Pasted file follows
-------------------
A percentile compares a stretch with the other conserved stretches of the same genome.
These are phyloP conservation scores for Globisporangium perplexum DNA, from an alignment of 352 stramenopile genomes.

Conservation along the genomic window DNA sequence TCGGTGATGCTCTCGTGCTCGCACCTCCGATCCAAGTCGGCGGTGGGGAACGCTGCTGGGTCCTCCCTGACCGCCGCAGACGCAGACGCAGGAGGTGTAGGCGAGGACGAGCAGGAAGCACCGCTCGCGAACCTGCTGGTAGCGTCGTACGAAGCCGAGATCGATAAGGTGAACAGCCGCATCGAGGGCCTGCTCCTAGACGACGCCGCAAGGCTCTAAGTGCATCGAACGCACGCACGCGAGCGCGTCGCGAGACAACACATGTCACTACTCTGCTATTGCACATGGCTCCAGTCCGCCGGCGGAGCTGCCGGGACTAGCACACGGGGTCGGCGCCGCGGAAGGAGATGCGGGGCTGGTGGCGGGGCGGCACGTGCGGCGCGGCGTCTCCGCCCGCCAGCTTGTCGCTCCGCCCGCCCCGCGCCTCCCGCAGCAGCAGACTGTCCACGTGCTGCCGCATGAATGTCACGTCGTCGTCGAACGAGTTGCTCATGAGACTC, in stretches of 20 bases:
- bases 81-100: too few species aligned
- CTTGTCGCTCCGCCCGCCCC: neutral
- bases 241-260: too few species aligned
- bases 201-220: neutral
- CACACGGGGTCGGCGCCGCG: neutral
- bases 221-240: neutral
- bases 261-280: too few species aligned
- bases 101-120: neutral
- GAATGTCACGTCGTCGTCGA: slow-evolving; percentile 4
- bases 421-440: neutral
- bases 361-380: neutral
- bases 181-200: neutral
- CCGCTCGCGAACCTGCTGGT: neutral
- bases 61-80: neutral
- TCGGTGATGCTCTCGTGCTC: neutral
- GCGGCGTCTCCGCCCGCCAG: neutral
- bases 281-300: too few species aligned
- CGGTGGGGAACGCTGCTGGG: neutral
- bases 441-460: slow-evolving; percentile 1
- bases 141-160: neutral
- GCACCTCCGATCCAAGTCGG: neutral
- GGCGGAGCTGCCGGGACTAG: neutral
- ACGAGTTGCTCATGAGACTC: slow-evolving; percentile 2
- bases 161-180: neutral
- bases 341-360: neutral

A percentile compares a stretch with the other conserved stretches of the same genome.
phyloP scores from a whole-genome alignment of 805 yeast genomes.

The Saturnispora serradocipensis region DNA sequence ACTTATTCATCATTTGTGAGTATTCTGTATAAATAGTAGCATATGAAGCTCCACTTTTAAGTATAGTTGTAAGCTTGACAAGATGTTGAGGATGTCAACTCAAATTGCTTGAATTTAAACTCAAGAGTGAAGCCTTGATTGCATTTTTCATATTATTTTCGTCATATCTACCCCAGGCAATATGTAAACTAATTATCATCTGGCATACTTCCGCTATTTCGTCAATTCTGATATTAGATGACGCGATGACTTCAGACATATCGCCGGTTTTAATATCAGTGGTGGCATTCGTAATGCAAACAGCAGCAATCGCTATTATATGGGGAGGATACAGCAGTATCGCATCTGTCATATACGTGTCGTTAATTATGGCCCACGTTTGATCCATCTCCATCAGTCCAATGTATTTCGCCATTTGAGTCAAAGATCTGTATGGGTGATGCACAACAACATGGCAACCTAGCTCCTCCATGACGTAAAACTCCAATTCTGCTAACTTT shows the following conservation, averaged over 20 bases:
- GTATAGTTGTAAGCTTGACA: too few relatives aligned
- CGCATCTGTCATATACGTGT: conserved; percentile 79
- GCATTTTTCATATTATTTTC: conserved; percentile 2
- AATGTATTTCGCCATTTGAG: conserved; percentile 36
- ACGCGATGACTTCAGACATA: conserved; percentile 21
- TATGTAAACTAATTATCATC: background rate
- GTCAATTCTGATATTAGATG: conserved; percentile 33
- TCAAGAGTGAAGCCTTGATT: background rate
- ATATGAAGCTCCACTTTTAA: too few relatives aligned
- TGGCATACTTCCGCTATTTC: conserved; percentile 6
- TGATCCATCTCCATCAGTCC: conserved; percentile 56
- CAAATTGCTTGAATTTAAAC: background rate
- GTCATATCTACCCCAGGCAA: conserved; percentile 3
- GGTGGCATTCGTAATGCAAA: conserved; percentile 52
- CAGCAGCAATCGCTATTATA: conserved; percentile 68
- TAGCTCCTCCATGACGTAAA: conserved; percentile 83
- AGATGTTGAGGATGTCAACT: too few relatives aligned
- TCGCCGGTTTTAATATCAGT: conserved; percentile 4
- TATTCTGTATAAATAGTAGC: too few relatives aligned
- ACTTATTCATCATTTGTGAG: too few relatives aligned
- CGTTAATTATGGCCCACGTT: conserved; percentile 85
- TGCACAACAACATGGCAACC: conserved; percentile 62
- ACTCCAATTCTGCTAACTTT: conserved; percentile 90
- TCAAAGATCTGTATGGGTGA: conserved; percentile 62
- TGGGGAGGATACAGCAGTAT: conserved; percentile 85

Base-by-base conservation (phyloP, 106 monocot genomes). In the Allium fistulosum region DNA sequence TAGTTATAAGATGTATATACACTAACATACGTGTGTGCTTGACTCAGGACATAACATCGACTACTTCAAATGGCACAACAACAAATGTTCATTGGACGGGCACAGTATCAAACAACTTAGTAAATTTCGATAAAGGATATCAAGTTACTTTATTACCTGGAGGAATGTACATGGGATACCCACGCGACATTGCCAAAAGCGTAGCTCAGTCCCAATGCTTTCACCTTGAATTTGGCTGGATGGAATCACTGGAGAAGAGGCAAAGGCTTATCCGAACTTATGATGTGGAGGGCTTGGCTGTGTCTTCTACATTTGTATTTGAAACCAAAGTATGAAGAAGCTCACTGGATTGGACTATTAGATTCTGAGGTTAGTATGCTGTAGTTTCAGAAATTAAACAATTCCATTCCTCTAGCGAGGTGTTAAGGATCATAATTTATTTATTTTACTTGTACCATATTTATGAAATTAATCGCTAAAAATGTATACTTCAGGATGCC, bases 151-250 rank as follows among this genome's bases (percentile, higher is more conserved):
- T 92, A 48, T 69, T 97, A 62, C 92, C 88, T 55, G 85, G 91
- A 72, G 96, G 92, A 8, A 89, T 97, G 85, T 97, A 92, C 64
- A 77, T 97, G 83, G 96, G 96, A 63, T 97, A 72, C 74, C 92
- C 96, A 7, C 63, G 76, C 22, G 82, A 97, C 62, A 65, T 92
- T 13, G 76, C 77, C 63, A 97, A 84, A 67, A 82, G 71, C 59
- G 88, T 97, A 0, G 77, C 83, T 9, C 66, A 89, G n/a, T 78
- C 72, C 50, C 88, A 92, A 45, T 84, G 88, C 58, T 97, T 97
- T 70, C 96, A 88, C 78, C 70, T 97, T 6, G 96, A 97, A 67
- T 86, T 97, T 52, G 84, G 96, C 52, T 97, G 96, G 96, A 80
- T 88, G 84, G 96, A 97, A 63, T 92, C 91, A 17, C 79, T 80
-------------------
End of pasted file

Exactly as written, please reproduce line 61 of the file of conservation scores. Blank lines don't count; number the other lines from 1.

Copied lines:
- C 96, A 7, C 63, G 76, C 22, G 82, A 97, C 62, A 65, T 92